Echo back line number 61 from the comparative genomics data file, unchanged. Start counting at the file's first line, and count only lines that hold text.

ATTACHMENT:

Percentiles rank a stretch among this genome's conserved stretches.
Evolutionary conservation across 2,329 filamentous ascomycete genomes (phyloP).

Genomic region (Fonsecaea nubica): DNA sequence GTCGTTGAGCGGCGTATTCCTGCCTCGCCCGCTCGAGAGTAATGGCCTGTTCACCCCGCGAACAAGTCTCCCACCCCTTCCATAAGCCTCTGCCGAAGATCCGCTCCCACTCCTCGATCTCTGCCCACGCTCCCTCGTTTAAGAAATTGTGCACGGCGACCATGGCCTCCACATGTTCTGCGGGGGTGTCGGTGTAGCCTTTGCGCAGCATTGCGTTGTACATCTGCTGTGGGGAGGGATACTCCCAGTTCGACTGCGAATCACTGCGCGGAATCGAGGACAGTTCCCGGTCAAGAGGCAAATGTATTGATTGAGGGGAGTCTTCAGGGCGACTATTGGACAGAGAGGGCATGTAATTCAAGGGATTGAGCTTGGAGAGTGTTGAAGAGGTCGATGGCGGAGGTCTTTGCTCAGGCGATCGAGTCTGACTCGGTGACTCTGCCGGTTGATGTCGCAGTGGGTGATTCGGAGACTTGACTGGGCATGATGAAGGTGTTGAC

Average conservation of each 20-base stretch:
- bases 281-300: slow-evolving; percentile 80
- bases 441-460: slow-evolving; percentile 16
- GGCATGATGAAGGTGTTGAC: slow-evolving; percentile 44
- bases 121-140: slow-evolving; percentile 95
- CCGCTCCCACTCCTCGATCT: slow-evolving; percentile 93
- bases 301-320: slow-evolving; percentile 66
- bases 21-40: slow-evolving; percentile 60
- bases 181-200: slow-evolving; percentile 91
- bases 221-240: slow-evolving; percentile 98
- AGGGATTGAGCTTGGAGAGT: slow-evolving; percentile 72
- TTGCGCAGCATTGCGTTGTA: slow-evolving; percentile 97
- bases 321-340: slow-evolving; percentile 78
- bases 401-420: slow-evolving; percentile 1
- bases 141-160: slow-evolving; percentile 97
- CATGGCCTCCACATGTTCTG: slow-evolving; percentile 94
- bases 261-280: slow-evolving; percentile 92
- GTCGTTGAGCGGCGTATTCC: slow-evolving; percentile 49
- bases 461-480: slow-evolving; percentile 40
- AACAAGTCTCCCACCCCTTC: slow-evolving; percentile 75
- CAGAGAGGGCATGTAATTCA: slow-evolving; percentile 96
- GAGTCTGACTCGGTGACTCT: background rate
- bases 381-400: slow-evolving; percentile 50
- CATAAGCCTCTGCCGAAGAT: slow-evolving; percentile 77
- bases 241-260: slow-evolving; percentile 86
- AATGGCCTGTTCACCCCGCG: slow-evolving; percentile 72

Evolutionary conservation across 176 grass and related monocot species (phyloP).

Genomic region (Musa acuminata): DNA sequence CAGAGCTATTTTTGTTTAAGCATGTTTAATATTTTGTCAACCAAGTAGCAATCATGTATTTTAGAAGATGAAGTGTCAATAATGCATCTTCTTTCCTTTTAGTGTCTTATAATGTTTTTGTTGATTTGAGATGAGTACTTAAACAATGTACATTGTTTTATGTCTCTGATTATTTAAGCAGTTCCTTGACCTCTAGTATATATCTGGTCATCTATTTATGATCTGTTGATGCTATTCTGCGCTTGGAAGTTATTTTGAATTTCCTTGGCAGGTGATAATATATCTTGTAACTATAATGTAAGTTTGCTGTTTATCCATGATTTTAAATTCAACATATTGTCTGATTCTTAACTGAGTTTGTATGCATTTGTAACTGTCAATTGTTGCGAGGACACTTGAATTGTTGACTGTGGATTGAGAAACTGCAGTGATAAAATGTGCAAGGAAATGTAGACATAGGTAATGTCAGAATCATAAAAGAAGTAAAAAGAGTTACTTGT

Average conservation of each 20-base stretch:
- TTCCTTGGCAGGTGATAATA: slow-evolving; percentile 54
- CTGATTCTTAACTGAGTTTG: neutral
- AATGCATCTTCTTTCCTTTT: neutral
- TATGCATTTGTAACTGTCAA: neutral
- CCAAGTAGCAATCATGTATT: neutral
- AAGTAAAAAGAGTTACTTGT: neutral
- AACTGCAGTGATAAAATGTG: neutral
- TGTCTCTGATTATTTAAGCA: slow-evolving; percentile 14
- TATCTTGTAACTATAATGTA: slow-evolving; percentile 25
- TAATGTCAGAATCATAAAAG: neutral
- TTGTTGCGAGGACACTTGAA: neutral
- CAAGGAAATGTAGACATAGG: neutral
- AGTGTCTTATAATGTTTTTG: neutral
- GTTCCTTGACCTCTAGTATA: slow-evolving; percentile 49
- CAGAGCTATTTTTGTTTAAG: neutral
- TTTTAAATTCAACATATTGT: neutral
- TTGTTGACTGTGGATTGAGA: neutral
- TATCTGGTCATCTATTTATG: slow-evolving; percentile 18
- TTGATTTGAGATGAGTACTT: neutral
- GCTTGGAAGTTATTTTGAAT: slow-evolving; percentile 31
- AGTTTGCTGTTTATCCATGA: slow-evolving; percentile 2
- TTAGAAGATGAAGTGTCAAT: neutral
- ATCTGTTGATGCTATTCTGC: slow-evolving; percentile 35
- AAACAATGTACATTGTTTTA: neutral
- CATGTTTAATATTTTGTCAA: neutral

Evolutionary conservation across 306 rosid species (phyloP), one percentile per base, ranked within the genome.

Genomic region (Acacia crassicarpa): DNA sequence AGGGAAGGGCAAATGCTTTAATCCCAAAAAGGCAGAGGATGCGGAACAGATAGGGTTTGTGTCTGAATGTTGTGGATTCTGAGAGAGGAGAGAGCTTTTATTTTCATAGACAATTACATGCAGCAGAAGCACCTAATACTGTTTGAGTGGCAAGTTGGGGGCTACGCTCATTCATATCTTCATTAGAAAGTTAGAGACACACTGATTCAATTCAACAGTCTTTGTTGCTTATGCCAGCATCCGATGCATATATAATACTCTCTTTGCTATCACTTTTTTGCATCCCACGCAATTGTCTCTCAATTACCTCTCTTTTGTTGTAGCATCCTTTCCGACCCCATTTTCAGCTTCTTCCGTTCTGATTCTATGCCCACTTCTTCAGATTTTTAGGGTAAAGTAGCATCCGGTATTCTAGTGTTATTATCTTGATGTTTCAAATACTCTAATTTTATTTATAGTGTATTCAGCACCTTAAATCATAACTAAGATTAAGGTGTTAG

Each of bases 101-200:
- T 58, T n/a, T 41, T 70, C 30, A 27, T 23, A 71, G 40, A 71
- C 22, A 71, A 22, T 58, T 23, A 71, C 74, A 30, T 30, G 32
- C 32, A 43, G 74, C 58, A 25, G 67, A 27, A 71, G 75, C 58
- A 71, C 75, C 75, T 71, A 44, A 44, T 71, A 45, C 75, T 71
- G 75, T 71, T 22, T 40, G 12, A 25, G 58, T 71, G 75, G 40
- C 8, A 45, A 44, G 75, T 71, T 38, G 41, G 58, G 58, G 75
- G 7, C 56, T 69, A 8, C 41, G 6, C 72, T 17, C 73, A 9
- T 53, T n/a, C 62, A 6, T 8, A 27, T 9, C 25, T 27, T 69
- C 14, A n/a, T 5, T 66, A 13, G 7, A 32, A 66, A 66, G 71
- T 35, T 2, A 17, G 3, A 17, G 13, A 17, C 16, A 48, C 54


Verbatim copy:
- T 58, T n/a, T 41, T 70, C 30, A 27, T 23, A 71, G 40, A 71